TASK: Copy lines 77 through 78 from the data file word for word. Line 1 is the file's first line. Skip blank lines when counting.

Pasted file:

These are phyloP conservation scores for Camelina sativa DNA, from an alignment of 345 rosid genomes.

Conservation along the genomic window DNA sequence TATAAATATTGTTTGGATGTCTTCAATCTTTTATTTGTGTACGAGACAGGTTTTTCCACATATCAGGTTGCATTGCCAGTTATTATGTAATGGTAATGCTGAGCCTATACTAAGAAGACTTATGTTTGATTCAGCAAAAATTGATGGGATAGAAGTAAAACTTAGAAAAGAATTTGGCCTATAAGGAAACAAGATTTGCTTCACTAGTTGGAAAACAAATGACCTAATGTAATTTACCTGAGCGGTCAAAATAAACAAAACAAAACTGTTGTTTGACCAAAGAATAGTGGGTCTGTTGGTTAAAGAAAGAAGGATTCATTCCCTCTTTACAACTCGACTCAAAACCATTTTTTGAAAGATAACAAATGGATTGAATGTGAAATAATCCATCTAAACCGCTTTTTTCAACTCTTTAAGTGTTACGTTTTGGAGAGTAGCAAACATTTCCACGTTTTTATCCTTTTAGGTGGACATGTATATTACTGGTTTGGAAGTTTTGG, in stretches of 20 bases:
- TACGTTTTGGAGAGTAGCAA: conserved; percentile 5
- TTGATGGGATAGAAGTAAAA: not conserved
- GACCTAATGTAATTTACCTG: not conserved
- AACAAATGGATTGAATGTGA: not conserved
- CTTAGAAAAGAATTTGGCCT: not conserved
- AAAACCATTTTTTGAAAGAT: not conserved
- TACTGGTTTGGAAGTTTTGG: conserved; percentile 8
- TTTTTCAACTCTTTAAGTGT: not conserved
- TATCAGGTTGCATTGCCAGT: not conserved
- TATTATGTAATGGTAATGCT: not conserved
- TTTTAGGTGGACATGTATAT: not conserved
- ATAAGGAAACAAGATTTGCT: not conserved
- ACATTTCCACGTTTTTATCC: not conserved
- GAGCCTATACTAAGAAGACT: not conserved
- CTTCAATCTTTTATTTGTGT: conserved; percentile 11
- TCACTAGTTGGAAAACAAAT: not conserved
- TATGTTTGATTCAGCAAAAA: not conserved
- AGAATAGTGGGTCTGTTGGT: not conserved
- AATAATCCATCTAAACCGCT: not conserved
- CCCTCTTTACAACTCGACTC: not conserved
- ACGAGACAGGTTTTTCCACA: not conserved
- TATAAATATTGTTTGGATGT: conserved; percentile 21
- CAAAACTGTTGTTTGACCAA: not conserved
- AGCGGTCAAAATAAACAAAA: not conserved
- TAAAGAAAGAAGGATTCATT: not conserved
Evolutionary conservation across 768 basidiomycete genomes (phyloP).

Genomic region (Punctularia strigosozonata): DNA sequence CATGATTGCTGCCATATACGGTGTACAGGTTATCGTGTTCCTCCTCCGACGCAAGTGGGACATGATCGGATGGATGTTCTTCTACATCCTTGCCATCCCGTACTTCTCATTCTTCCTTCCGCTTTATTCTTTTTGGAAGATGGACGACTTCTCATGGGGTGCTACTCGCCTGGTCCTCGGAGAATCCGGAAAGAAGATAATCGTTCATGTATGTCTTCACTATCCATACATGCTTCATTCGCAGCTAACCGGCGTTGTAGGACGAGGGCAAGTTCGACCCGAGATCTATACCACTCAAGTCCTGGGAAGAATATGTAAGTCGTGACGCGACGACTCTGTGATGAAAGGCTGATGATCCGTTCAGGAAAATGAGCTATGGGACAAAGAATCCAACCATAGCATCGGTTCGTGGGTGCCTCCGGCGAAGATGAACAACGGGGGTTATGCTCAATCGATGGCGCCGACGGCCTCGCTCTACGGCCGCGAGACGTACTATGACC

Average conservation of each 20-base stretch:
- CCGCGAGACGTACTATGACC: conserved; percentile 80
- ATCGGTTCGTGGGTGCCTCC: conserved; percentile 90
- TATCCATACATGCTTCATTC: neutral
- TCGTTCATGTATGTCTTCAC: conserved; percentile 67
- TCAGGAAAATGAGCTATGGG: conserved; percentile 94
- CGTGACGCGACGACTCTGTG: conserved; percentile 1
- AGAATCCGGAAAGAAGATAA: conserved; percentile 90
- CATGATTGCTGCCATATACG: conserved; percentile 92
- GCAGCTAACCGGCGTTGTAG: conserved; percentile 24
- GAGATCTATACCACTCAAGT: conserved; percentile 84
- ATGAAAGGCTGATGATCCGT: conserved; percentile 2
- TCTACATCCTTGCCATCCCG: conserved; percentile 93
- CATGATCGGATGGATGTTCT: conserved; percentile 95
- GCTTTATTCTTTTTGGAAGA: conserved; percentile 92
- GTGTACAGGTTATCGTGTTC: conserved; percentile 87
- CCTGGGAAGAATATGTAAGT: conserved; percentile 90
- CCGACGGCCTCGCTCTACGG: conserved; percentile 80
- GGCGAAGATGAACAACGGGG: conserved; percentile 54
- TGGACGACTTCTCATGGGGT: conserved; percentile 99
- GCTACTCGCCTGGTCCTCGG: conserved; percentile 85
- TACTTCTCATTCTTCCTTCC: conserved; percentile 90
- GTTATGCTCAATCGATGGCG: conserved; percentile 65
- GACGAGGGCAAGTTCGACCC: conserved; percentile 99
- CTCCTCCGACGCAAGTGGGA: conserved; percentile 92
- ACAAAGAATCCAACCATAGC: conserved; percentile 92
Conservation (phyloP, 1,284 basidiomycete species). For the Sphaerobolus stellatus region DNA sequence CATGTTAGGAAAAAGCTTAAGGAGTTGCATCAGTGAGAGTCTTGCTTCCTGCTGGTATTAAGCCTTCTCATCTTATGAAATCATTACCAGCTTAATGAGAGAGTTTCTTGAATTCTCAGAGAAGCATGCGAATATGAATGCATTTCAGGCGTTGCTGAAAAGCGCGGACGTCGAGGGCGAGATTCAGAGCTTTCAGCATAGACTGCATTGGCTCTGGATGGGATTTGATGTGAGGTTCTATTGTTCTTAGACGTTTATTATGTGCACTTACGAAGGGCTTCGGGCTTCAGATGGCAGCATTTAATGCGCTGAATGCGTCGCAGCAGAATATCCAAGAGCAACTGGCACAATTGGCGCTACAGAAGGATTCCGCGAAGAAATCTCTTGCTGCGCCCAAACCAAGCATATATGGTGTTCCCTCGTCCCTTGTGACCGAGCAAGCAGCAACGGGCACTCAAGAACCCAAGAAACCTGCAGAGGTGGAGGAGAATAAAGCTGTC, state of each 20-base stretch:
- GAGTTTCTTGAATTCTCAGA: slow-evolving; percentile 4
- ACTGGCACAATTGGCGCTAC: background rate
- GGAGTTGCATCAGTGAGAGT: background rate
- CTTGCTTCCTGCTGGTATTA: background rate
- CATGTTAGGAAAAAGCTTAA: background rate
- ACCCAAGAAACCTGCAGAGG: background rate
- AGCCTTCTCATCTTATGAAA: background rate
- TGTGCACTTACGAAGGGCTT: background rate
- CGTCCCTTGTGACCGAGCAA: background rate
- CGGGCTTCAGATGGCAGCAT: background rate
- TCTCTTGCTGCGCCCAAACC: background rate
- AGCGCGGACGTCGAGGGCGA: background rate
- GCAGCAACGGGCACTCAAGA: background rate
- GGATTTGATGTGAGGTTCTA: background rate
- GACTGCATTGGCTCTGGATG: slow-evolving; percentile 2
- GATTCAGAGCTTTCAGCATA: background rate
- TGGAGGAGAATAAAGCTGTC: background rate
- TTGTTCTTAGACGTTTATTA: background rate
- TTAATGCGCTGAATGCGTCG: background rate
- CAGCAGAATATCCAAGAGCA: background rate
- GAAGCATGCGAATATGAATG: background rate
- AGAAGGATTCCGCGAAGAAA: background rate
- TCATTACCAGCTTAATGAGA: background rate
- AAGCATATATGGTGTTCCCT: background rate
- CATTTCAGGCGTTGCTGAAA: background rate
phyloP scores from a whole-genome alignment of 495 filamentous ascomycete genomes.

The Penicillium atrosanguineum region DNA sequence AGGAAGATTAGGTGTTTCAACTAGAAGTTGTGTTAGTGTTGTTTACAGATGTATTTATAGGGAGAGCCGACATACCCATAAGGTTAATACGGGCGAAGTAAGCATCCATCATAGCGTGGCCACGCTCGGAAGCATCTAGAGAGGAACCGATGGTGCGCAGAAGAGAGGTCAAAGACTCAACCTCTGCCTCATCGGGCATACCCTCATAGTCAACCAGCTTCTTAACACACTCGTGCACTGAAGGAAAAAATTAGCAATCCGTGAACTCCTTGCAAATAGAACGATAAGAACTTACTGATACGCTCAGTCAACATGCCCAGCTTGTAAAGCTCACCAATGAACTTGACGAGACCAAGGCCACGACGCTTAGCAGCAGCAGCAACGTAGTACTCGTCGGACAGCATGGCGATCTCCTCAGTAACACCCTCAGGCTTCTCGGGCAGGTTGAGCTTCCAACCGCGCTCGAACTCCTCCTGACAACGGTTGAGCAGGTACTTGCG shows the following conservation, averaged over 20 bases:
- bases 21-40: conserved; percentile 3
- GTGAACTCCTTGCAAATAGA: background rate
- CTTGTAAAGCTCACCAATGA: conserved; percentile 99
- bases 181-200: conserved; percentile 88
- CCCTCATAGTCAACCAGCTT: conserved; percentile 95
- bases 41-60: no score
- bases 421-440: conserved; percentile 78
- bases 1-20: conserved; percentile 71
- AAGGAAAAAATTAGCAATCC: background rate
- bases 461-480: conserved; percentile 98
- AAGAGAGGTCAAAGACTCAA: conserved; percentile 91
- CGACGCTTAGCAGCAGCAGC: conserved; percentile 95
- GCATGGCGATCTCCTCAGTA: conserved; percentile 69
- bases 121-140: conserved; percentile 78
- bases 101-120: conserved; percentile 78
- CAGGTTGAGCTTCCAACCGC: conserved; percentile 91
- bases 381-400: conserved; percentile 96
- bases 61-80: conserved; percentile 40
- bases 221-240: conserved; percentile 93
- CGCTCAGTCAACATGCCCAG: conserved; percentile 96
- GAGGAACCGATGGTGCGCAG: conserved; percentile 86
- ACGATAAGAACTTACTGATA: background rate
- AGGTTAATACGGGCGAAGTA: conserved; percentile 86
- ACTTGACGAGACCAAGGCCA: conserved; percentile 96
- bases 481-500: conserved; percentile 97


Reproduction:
- GAAGCATGCGAATATGAATG: background rate
- AGAAGGATTCCGCGAAGAAA: background rate